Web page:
Back Leopoldine Core: Nella Larsen’s radical Passing and other influences on When Watched
When Watched by Leopoldine Core (Penguin Books, 2016)

Our series of guest blog posts by contemporary writers returns today with a contribution from Leopoldine Core, whose debut story collection When Watched has just been published by Penguin Books.

The Village Voice has characterized the stories in When Watched as “domestic dramas that read like miniature plays perceived through a keyhole,” adding, “What makes [Core’s] writing so captivating, ultimately, is her ability to levitate seemingly mundane experiences with the sheer intensity of her attention.” The Los Angeles Review of Books noted enthusiastically, “one gets an otherworldly sensation from Core’s writing,” and Sheila Heti has called Core “one of the most original new writers I’ve come across.”

In the guest post below, Core offers some thoughts on three books that have influenced her writing.

Mark Gonzales, Non Stop Poetry: The Zines of Mark Gonzales. The poems of Mark Gonzales speak to the distracted part of me—they are, in a way, distraction itself. Skinny stacks of moments, glances at a life, jokes careening into dead seriousness.

TOLD A 711

I groan at the look of this poem typed up—the soul of it is somewhat diminished. And it is Mark’s soul that I’m drawn to. His poems don’t belong in a Word document on a computer—they’re drawings. They live on the page in his distinctive handwriting, mostly caps, with misspelled words blazing throughout, except that they don’t look misspelled, they look exactly right. But more than that, they feel right—they tweak my experience of time in a pleasurable way.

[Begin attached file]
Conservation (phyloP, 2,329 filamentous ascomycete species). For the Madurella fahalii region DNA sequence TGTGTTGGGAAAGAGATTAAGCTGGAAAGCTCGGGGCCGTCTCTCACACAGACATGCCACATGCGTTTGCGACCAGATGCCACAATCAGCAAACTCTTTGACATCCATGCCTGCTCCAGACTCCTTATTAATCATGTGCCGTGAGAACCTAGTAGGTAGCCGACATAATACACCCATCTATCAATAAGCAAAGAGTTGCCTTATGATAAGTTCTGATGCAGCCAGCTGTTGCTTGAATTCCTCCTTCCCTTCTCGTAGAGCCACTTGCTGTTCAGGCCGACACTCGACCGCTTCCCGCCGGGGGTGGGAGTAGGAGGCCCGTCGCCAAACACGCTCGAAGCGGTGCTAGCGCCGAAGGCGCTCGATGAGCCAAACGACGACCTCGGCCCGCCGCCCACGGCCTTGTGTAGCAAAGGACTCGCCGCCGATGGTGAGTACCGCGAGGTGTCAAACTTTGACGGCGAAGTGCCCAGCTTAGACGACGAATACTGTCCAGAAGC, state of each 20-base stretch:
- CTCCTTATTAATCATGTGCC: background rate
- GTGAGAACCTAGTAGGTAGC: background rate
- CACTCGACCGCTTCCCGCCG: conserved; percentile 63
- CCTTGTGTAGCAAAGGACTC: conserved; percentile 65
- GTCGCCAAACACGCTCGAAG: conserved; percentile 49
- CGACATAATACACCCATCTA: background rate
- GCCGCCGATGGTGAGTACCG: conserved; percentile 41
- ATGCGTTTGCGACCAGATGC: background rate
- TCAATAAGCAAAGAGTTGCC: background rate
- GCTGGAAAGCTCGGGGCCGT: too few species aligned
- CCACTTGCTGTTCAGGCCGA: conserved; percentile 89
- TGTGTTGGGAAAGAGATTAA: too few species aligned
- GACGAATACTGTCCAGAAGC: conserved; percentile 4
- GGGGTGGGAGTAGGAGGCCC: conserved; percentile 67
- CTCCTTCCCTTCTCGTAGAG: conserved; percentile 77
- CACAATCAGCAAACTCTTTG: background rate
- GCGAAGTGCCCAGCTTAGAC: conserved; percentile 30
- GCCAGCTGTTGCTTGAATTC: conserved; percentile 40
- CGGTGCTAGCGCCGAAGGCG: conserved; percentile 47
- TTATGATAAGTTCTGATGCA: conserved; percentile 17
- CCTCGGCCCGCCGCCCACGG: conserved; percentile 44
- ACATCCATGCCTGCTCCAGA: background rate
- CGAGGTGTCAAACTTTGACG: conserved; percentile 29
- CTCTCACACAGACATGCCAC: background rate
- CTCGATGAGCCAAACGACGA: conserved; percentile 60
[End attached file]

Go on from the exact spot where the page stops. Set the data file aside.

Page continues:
Non Stop Poetry: The Zines of Mark Gonzales (Printed Matter, 2014)

Helplessly I hover over the word “CARREAR”—it glows, protracting the moment. I see the words “CAR,” “EAR,” and “REAR.” Is that what a career contains? A car and ears and an ass? Sure. Yeah. Maybe. His poems are holographic in that they change in their meaning depending on where you are standing.

Maybe I see a joke where there isn’t one, or maybe I ought to laugh but do not. And I don’t mind—these poems seem to welcome my bent reading. Mark is an inventor and he prompts us as readers to invent. The poems go in easily and once inside, they persist—you can’t un-know this voice. We are as moved by the words as we are by the shapes they take on the page—indeed, the two are inextricable. His poems encapsulate the basic truth that meaning and form can’t be yanked apart—they straddle each other always.

Hags by Jenny Zhang (Guillotine, 2014)

Jenny Zhang, Hags. Some pieces of writing are perfect—this one is. Hags is a varied, trembling creature of a book. It’s a personal essay but it is also a journalistic endeavor and it is also a short story and it is definitely a poem. To be alone with Zhang’s thoughts is a gift—I want to call her inimitable but I kind of hate that word. Anyone can be imitated and most geniuses are. It’s beside the point. She’s brilliant—that’s the point.